Monday, November 24 2014

Government to introduce register of lobbyists ‘before 2015'


BBC News reports that the government is planning draft legislation which will introduce a statutory register of lobbyists ‘before 2015’.

Prime Minister, David Cameron, spoke last year of lobbying being 'the next big scandal'. Ministers in his own Cabinet, Dr Liam Fox, the former defence secretary, and Culture secretary, Jeremy Hunt, have both been implicated in scandals involving lobbying and attempts to gain access and influence over Government policy.


From the BBC:

The government is "determined" to introduce a register of lobbyists before 2015, constitutional reform minister Mark Harper has said.

"At a Commons committee hearing, Mr Harper pledged to publish a draft bill during this parliamentary session.

"Mr Harper defended the proposals [which] MPs described as "shoddy" and "weak".

"Labour backbencher and committee member Paul Flynn listed a string of recent lobbying scandals to have hit the government, despite Prime Minister David Cameron's 2010 prediction that lobbying was "next big scandal waiting to happen".

"The Labour MP argued there was a "gulf" between the "splendid rhetoric" of ministers' announcements on lobbying reforms and the reality of the current proposals under consideration.

"He demanded to know why had the government "retreated" from publishing a code of conduct for lobbyists.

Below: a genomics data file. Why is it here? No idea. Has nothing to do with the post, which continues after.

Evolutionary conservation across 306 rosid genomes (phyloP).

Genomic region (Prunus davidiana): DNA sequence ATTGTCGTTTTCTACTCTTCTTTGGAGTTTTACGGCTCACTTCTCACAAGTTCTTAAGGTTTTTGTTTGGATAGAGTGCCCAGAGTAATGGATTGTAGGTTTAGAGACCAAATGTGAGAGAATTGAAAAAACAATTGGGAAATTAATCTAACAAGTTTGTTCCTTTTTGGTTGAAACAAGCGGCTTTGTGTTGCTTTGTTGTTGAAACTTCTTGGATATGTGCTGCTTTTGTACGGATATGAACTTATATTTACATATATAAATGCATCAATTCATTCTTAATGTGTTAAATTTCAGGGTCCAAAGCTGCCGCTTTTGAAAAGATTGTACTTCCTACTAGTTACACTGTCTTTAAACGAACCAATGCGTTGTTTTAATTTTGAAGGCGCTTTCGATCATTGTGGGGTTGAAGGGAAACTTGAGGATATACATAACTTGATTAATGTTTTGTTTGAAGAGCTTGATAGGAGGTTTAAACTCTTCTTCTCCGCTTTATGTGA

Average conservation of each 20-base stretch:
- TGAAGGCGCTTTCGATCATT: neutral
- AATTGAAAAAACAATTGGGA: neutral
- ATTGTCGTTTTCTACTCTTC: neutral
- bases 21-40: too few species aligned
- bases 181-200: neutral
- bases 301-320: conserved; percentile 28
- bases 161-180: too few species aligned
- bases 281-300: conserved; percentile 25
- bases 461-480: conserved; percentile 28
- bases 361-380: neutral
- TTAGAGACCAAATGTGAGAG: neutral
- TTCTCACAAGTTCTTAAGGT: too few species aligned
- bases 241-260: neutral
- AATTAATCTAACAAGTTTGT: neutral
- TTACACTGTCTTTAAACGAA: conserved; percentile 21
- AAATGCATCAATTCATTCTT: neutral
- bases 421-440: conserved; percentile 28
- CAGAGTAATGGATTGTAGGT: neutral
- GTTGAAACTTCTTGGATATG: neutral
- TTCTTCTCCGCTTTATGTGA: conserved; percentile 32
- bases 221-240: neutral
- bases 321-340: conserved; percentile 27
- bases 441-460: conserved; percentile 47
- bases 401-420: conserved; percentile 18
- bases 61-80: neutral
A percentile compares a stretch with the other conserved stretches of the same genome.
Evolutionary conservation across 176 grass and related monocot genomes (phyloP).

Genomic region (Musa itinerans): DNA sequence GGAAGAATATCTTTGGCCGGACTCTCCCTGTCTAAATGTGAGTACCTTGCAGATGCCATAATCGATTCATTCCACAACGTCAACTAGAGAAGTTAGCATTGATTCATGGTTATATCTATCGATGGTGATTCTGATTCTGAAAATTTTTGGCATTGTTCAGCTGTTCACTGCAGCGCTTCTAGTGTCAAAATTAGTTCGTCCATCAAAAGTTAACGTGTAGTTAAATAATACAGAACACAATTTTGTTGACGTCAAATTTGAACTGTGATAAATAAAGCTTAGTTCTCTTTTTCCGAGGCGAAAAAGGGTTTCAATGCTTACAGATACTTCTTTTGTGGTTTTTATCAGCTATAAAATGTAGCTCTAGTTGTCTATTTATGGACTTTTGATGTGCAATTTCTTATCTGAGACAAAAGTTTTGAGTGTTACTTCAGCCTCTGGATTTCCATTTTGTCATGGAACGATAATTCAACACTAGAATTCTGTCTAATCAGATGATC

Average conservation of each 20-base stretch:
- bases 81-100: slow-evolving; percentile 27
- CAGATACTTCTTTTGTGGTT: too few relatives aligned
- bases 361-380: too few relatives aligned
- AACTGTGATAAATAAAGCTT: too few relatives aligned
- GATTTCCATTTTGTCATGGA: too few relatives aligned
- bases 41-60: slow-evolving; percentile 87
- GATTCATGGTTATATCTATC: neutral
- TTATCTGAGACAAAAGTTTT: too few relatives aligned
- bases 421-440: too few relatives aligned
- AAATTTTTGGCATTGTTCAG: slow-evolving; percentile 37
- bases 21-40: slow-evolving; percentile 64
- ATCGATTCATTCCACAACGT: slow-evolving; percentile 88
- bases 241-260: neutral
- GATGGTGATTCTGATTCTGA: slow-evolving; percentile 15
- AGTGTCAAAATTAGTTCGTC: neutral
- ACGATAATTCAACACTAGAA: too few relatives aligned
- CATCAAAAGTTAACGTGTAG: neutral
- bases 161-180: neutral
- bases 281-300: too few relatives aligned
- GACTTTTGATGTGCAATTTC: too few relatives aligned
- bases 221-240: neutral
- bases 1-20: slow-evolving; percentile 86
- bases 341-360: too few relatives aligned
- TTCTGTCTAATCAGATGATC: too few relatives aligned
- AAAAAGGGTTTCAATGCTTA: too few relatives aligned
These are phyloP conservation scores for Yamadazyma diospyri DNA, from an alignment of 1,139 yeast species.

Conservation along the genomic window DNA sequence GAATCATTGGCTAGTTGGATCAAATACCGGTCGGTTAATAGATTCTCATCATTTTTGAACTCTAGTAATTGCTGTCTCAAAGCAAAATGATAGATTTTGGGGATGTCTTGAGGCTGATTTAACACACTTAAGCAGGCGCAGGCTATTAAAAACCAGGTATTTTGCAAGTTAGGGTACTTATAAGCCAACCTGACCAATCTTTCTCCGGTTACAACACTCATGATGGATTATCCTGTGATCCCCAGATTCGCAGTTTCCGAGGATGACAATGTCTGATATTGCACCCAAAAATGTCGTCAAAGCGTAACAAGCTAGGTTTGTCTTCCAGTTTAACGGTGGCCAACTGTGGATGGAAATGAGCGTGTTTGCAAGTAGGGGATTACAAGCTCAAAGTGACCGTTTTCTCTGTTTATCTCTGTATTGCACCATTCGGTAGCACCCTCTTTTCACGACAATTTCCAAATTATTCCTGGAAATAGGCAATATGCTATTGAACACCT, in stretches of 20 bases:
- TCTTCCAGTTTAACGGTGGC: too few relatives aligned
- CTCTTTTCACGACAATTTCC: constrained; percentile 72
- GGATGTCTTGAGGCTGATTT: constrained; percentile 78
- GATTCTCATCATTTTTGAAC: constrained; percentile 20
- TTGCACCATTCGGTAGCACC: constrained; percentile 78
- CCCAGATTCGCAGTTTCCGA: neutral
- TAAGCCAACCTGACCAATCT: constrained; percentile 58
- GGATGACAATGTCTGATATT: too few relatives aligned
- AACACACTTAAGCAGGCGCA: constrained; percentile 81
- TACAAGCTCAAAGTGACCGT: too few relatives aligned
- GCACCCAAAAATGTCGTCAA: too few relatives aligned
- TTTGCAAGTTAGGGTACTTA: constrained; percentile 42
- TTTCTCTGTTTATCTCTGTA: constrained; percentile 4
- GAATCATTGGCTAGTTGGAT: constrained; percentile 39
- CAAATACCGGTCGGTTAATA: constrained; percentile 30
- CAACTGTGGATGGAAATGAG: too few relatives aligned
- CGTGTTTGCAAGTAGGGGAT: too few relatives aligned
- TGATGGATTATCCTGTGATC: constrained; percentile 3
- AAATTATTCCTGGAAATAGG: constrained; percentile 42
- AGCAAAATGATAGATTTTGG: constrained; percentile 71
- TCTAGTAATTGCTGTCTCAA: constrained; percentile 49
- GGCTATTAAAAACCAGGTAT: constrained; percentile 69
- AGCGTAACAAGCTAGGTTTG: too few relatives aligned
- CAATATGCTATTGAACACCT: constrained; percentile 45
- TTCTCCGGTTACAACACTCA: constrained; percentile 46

"The government has held a public consultation on plans to create a register of lobbyists acting on behalf of third parties.

"Under the plans, when meetings are held between such lobbyists and ministers or other parliamentarians the names of the organisations they are representing will be made public.

"Draft legislation would enable detailed scrutiny of the plans to begin during this session of Parliament, he added. The session is expected to last until April next year.

"But Mr Flynn said the reforms would not constitute "worthwhile transparency" unless the content of discussions with lobbyists was also divulged.

"Mr Harper said that the level of detail to be revealed about meetings would be "meaningful", arguing that his plans would strike the right balance between transparency and burdensome regulation.

"He said the government had no intention of establishing "another quango" to regulate lobbying, which he described as a "perfectly reputable activity".

"Transparency is the way you deal with the concerns that people have got," he told the committee."


A number of significant scandals, including the Bell Pottinger scandal, and not least the News of the World phone-hacking scandal, have hit the government in recent months. Paul Flynn MP who is mentioned above, was critical of the inquiry into the Fox/Werritty affair, questioning Sir Gus O’Donnell who led the inquiry as to why all of Adam Werritty’s activities were not fully investigated. Flynn called for a wider and more thorough inquiry to take place, telling the Public Administration Select Committee which grilled O’Donnell, that “the inquiry was conducted for reasons of political expediency to avoid embarrassment for the Government.”

The revelations which have emerged from investigations into the events have exposed the uncomfortably close relations between members of the government and self- interested parties, and have reinforced the need for lobbying to be made more transparent.









Last Updated on Friday, 25 May 2012 15:17

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